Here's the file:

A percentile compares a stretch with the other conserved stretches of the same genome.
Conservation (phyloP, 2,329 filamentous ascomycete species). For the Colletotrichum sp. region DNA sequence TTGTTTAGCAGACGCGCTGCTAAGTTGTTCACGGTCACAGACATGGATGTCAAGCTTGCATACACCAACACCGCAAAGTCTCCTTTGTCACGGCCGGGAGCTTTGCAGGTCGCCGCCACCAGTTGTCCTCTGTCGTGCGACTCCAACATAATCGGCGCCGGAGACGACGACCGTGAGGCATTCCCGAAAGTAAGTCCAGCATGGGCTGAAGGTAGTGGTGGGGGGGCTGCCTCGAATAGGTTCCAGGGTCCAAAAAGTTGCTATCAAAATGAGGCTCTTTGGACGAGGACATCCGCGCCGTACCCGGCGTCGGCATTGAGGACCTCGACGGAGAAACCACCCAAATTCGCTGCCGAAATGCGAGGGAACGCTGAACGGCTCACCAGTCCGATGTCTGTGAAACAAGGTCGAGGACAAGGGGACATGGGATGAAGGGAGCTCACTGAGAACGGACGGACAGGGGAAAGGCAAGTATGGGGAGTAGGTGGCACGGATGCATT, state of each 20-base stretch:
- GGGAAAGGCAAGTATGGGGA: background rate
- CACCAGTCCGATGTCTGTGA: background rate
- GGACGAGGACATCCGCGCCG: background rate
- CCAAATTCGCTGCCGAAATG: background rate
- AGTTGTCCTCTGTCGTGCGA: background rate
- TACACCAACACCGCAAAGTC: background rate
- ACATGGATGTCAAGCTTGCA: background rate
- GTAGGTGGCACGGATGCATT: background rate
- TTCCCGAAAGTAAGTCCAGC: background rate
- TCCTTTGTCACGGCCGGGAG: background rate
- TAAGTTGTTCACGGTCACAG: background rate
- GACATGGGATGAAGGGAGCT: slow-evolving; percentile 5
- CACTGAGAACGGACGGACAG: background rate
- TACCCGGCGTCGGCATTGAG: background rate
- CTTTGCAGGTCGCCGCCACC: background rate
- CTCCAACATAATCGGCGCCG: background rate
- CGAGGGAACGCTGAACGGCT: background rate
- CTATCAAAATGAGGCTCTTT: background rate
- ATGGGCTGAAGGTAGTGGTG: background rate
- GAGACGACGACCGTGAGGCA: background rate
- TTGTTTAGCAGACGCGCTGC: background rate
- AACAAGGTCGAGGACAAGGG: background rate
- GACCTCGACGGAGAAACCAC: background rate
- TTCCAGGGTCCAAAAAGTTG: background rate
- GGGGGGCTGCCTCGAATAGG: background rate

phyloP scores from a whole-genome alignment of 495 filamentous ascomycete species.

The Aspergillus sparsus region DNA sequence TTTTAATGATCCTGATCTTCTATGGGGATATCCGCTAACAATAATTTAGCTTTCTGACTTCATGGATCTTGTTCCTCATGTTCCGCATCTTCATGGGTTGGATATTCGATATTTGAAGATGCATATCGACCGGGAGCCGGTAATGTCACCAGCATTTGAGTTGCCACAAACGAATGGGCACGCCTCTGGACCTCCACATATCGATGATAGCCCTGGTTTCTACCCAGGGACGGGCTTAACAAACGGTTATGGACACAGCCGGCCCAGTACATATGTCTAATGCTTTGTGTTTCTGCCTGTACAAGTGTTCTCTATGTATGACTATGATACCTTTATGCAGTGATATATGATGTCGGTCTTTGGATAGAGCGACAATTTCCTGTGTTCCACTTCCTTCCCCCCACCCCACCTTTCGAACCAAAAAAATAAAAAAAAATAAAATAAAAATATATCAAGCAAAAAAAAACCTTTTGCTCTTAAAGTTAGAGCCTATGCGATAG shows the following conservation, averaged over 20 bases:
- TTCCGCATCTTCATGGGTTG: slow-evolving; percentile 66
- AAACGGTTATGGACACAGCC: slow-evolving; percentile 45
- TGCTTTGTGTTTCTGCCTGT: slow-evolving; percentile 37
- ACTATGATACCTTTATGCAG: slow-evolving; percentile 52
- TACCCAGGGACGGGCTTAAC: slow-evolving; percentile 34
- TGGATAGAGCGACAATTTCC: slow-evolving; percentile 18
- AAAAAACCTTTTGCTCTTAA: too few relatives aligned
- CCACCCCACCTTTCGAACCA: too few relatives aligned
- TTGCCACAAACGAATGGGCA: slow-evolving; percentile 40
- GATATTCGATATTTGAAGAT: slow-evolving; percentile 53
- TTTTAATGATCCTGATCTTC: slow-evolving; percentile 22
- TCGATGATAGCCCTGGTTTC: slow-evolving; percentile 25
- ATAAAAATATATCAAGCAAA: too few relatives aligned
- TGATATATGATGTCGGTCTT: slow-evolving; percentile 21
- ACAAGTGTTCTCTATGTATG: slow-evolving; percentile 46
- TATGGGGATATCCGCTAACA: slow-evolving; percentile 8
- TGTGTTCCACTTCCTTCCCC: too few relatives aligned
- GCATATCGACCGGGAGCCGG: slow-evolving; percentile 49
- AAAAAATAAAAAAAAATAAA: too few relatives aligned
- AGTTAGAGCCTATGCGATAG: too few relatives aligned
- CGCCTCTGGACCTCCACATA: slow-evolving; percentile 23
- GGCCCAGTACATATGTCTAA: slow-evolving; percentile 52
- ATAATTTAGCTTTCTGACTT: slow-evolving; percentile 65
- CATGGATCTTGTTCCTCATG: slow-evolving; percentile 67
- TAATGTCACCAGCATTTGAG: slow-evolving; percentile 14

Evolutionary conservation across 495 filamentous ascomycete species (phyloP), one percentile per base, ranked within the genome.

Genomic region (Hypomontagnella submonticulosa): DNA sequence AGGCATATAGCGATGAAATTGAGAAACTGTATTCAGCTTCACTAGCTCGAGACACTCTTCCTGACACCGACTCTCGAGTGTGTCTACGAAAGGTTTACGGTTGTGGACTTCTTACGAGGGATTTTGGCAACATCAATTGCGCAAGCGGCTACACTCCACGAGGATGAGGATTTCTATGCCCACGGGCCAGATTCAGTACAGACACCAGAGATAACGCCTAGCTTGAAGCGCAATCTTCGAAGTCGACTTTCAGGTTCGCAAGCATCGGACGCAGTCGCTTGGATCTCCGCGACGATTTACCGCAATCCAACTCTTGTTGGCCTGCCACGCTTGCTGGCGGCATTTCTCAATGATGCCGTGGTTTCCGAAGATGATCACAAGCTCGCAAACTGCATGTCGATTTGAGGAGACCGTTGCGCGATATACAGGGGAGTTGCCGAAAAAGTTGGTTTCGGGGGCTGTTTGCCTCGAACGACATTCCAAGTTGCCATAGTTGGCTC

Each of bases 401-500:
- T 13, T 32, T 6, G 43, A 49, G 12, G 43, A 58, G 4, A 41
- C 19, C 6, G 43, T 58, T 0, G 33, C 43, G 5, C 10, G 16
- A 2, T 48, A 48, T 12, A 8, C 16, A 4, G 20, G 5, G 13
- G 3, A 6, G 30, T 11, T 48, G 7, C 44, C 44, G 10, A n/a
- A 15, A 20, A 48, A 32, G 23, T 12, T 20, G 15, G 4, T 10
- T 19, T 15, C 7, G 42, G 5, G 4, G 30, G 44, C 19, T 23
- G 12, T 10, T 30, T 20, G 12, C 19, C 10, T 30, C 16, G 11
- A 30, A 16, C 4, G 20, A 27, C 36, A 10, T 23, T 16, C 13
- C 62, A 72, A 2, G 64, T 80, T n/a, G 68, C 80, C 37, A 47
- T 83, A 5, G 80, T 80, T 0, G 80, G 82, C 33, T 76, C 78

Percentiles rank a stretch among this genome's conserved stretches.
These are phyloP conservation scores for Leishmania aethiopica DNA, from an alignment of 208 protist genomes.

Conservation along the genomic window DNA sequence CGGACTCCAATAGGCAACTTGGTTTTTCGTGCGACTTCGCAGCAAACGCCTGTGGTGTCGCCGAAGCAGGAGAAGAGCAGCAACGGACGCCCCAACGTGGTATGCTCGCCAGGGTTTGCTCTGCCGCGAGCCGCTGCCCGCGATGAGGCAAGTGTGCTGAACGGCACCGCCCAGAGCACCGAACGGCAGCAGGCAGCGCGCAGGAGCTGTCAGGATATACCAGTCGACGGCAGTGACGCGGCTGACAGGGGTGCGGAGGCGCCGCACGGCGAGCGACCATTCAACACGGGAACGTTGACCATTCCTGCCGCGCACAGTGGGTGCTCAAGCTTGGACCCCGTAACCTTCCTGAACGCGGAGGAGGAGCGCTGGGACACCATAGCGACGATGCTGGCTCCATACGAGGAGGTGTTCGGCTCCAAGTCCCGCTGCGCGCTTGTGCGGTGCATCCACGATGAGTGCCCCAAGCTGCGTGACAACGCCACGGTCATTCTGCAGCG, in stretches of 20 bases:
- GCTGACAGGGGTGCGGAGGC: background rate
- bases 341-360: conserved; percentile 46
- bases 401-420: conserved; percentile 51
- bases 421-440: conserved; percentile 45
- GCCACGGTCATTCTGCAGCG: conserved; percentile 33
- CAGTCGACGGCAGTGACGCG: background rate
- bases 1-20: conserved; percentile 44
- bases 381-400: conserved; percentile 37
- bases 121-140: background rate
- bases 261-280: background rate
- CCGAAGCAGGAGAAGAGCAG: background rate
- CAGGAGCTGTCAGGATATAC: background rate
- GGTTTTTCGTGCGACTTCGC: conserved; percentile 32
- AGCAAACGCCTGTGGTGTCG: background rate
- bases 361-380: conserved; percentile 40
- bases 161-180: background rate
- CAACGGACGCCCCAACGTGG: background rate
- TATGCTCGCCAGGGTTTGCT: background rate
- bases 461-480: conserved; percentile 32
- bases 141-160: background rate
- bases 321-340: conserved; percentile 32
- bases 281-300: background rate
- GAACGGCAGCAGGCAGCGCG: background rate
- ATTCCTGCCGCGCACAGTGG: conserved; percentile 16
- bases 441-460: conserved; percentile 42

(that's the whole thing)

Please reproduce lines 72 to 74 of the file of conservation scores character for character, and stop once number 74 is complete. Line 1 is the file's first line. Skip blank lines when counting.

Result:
- bases 341-360: conserved; percentile 46
- bases 401-420: conserved; percentile 51
- bases 421-440: conserved; percentile 45